Wave-equation tomography by beam focusing |

Figures 1-2 show the search direction obtained by applying expression 26. Panels a) show the velocity perturbations for each and of the model; panels b) show the velocity perturbation averaged over the horizontal direction. As expected, the search direction computed using expression 26 is pointing in the correct direction when the velocity error is small ( ), Figure 1. However, when the velocity error is large the search direction has the wrong polarity ( ), Figure 2.

Figure 2 illustrates the limitations of full-waveform inversion when applied to estimating the background velocity. I therefore applied the proposed method to the case with a large velocity error, to demonstrate that it overcomes these limitations of full-waveform inversion.

Figure 3 shows the derivatives of the objective function with respect to the moveout parameters computed using equations 16-17 and 18-19. The plot in panel a) displays the derivatives with respect to the local curvature, ; the plot in panel b) displays the derivatives with respect to the time shifts of the beam centers, . In both cases the derivatives are plotted as a function of the beam center coordinate, , for the source location at km; that is, in the middle of the model. As visible from the figure, I clipped to zero the derivatives for both parameters outside of the km range to avoid edge effects.

Figure 3a clearly shows that the local curvature is an appropriate parameters to measure the effects of large-scale velocity errors. In contrast, the alternating signs of the time shift derivatives shown in Figure 3b demonstrates that such perturbations are not well captured by the global moveout parameters.

These observations are confirmed by Figures 4 and 5. Figure 4 shows the search direction computed using equation 24. In contrast with the search direction computed with conventional waveform inversion (Figure 2), the search direction shown in Figure 4 has the correct polarity. It provides a good search direction, similar to the one provided by full-waveform inversion with the small velocity error that is shown in Figure 1.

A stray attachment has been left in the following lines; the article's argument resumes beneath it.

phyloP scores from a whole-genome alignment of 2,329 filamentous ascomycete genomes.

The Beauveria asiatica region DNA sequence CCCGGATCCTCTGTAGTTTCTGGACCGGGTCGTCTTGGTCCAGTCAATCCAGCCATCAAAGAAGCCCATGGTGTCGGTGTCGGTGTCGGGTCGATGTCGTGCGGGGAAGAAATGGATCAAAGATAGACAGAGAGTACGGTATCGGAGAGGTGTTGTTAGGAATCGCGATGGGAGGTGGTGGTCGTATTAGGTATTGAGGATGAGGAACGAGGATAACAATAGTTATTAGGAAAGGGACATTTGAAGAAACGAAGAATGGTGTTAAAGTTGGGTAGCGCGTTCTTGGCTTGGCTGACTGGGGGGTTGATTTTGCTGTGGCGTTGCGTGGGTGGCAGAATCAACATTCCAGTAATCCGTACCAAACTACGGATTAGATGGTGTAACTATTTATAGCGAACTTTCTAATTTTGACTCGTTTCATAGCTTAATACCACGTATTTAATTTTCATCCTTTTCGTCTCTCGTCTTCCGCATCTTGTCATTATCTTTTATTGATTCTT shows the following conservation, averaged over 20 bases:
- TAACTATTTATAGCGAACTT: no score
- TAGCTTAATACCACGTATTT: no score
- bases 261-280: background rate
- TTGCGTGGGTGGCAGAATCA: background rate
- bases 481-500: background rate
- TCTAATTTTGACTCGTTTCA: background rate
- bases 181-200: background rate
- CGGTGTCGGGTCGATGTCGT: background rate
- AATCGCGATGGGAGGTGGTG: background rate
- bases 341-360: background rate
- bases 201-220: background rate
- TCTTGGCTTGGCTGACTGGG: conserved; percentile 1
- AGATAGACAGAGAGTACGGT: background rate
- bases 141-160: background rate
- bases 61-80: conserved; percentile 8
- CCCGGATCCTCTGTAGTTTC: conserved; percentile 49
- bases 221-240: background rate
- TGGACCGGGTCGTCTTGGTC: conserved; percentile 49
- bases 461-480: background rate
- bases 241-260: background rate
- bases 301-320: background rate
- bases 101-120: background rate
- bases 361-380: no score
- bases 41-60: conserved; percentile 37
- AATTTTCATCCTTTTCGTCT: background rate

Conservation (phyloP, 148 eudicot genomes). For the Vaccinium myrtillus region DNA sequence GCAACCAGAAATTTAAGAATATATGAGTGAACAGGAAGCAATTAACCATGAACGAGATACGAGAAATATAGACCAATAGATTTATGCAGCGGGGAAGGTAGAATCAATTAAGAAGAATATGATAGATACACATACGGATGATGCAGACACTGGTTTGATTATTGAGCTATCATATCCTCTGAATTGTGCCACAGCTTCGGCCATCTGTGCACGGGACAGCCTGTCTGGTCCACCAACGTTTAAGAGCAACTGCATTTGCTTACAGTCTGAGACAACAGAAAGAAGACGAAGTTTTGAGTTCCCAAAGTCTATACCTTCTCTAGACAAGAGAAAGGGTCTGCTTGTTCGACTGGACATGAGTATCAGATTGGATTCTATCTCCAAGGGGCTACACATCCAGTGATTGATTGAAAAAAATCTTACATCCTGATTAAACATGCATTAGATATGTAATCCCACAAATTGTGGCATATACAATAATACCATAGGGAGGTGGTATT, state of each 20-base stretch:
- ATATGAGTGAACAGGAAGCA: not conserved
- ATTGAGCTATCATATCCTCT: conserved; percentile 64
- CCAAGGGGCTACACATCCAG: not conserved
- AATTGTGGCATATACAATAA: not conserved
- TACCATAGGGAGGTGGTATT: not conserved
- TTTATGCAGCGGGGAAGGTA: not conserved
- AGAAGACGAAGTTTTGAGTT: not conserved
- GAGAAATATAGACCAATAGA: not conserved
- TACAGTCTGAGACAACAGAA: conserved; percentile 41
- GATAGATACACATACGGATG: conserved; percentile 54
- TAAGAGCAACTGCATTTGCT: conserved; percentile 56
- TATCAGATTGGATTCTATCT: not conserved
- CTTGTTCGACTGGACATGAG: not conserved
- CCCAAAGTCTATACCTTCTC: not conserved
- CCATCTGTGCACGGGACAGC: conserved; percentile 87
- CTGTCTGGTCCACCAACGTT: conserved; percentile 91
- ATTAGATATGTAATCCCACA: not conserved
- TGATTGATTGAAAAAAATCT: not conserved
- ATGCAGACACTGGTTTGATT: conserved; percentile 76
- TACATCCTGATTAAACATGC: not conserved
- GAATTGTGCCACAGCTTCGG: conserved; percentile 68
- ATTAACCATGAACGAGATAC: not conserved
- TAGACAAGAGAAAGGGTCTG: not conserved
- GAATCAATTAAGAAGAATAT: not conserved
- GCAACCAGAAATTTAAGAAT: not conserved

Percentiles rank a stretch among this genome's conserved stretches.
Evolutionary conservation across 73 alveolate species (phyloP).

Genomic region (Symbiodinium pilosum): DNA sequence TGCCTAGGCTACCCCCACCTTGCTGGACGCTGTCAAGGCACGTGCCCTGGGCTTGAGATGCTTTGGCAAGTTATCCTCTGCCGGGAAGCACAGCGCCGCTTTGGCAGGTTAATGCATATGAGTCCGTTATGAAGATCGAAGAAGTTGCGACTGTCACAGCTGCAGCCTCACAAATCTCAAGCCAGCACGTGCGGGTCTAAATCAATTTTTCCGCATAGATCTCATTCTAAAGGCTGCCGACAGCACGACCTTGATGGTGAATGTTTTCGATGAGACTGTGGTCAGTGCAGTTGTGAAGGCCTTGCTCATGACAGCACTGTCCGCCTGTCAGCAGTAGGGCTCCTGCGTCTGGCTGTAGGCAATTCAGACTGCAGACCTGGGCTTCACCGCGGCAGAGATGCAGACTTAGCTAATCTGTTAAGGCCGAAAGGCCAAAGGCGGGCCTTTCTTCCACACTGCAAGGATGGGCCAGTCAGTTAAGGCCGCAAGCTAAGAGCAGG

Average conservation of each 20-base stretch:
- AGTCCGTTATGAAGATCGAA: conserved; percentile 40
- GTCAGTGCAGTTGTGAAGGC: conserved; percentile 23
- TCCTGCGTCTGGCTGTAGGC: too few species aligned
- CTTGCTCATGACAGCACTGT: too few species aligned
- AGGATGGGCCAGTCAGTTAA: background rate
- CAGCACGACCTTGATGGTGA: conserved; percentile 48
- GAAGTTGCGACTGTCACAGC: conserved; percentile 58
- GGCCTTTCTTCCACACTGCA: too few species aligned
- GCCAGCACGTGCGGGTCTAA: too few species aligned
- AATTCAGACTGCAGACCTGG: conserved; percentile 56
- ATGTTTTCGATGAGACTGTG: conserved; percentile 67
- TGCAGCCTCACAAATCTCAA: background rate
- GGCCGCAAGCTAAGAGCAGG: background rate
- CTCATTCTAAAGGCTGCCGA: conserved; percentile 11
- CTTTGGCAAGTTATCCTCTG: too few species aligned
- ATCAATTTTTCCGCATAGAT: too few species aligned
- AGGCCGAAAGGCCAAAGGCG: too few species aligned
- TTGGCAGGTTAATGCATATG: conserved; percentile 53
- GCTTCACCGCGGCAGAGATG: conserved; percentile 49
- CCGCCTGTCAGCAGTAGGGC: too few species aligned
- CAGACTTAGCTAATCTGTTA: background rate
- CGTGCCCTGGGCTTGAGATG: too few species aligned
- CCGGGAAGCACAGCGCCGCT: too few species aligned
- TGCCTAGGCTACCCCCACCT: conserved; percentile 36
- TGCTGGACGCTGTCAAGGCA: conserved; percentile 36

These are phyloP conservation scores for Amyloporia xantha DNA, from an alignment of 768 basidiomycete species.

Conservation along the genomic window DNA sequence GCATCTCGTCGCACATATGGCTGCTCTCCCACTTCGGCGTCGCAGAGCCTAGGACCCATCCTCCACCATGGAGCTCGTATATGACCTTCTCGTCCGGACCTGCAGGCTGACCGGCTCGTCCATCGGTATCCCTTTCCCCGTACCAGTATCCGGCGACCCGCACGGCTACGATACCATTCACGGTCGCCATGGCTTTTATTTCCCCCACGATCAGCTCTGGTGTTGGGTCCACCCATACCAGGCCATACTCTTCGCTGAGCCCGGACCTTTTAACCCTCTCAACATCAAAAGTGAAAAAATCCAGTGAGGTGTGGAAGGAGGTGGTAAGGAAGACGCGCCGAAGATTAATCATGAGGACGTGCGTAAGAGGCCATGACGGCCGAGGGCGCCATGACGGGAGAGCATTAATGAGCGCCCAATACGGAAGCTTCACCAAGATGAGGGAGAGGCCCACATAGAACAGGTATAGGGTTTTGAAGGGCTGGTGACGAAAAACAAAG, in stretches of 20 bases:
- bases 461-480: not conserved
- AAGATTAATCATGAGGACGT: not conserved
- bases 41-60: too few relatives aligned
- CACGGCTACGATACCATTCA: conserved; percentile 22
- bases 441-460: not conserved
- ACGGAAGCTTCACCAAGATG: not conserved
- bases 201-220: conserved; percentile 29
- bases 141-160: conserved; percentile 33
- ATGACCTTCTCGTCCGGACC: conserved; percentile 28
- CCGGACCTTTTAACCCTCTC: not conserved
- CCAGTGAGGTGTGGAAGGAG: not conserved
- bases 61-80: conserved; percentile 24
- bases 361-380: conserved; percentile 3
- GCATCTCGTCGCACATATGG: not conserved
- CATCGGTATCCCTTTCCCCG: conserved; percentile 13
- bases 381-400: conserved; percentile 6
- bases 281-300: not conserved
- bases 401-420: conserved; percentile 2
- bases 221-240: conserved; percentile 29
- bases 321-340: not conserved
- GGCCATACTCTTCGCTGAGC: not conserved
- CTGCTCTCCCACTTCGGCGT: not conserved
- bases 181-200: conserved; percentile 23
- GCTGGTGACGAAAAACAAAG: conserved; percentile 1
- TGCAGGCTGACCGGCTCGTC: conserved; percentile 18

The search direction obtained by computing the gradient of the global objective function using equation 25 is shown in Figure 5. It shows strong edge effects and its horizontal average (Figure 5b)) has the wrong polarity.

Beam-DC-DT-large-neg
Derivatives of the objective functions with
respect to the moveout parameters plotted as a function
of beam center coordinate,
,
for the source location at
km:
a) derivatives of
with respect to
to the local beam curvatures,
,
b) derivatives of
with respect
to the time shifts of the beam centers,
.
Figure 3. | |
---|---|

Avg-Dir-Beam-large-neg
Search direction computed using the gradient of the local
objective function
with a positive large
(
) uniform slowness error:
a) slowness perturbations and b) slowness perturbations averaged
over the horizontal direction.
Figure 4. | |
---|---|

Avg-Dir-Glob-Beam-large-neg
Search direction computed using the gradient of the global
objective function
with a positive large
(
) uniform slowness error:
a) slowness perturbations and b) slowness perturbations averaged
over the horizontal direction.
Figure 5. | |
---|---|

VH-Avg-DSlow-panom
The slowness error that was assumed for the background
slowness model
:
a) slowness perturbations,
b) slowness perturbations averaged over the horizontal direction,
and c) slowness perturbations averaged over the vertical direction.
Figure 6. | |
---|---|

Wave-equation tomography by beam focusing |

2010-05-19